[18:07] Boogie Board is a whole lineup of thin, rewritable tablets. Think of Boogie Board as a place to just jot down a quick note while on a phone call, and then when you take action on that note, you can click a button to clear the screen. If you're old enough, you may remember the Hasbro Magic Slate paper saver. Remember that thing where it was a thin film and you could write on it and it kind of made an impression and it turned dark where you write and then you could peel it up and it would erase? Boogie Board is kind of the reincarnation of that idea, except it doesn't wear out like the Magic Slate. It's much more modern. The Boogie Board I have is the Jot Writing Tablet in Jot Pink, of course, for $25 from It's eight and a half inches tall, five and a half inches wide, and it's only about an eighth of an inch thick, like three millimeters. It's really, really thin. It's also super light. I weighed it and it weighed 3.8 ounces. It comes with a small plastic stylus that clips into a little slot below the screen.
If you misplace the stylus, you can actually write on any boogie board with your fingernail.

[19:12] I also got the neoprene sleeve for the JotWriting tablet, which was another $10.
$10. I like the sleeve because it ensures the stylus stays in place and it protects the screen when I carry it around.
When you scribble your notes and drawings on the Jot Boogie Board, the text is a light turquoise color. It's legible, but it's not super crisp as you'd expect from a full-screen tablet like an iPad. Then again, it's $25, it's 3mm thick, and its whole job is to be erased after writing.

[19:43] The back of the JotWriting tablet has two magnets so you can stick it to the fridge and write reminders to the family. After you no longer need the note or drawing you created on Boogie Board, you simply click the button at the top and your Boogie Board is perfectly clear again.
This does mean you need to make sure not to click it until you're sure you've finished with the information.
One day I was using it and I had it upside down so the button was at the bottom and I, accidentally clicked the erase button with my palm.
I won't make that mistake again, I hope.
Well, the one thing I wish Boogie Boards had was the ability to erase just part of what I've written. The Blackboard line of Boogie Boards does, in theory, allow you to erase part of the screen. I bought the note-sized version of Boogie Boards Blackboard Smart Scan Reusable Notebook, which runs $30. It's slightly larger with a 5.5 inch by 7.25 inch screen, and it sports a heftier stylus with an eraser. The stylus sticks to the Blackboard magnetically. That sounds like a good thing, but I often pick up the blackboard only to find the stylus has gotten knocked off.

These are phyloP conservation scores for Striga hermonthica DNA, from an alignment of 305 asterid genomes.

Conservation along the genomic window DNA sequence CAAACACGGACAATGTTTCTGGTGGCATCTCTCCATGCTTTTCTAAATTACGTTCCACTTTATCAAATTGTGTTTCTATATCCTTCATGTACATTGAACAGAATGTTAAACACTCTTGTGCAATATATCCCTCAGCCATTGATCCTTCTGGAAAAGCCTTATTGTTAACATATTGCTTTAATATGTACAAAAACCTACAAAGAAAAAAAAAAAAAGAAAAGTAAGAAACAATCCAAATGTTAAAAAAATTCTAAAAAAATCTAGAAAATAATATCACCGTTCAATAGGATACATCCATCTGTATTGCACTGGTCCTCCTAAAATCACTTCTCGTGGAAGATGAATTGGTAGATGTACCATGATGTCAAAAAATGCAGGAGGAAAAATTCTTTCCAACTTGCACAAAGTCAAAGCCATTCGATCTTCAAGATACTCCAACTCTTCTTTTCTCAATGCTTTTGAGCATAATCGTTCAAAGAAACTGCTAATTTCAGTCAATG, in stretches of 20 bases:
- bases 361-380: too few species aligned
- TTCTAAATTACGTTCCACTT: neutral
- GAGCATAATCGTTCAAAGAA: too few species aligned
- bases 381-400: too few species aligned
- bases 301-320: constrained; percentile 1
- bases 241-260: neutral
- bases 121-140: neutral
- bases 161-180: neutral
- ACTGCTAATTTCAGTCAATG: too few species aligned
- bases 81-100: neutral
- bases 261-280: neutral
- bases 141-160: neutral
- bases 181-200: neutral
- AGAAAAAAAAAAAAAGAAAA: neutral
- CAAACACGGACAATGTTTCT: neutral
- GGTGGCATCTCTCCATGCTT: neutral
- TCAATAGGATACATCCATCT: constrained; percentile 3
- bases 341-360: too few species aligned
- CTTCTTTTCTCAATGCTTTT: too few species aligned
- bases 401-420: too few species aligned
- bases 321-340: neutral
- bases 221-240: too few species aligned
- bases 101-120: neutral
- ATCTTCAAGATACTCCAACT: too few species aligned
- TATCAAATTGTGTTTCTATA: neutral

I don't lose track of the stylus on the Jot nearly as often since it clicks into that little slot.

[20:52] Now, I was actually disappointed in the blackboard's eraser capabilities. It has this rather involved calibration process where you write a list of numbers down the screen and then you click two buttons on the top, erasing one number each time you click the buttons.
When you start, the eraser just kind of smudges over the numbers.
And that doesn't look very good, but each time you click the two buttons, the text gets slightly dimmer, which also makes the smudging dimmer.
You're instructed to keep clicking and testing Erasure until you get down to an acceptable balance of dimness of your text and lack of smudginess from erasing.
In my experiments, I never found what I would call an acceptable balance.
I want the displayed writing to remain bright and the eraser to completely erase what I've written and that's not really how this works.
I talked to customer support and a lovely gentleman named Chris helped to make sure I was following the process correctly.
When he determined I was following the steps but wasn't happy with the results, he offered to send me a different boogie board to replace the blackboard and didn't make me send back the blackboard.
That's how I ended up with the Jot, which I find quite pleasing.

[21:57] But here's the interesting thing. There's something I really like about the Blackboard that has led me to use it pretty often in spite of not being able to erase.
The Blackboard's display is actually semi-transparent, unlike the fully opaque display of the Jot. On the back of the Blackboard, you can slide in different templates to change the background. It comes with two pieces of stiff, plastic-coated paper.
One has a grid of dots on the black background, and the flip side is solid black.
The second one has white grid lines on black, and on the flip side it has white lines on black.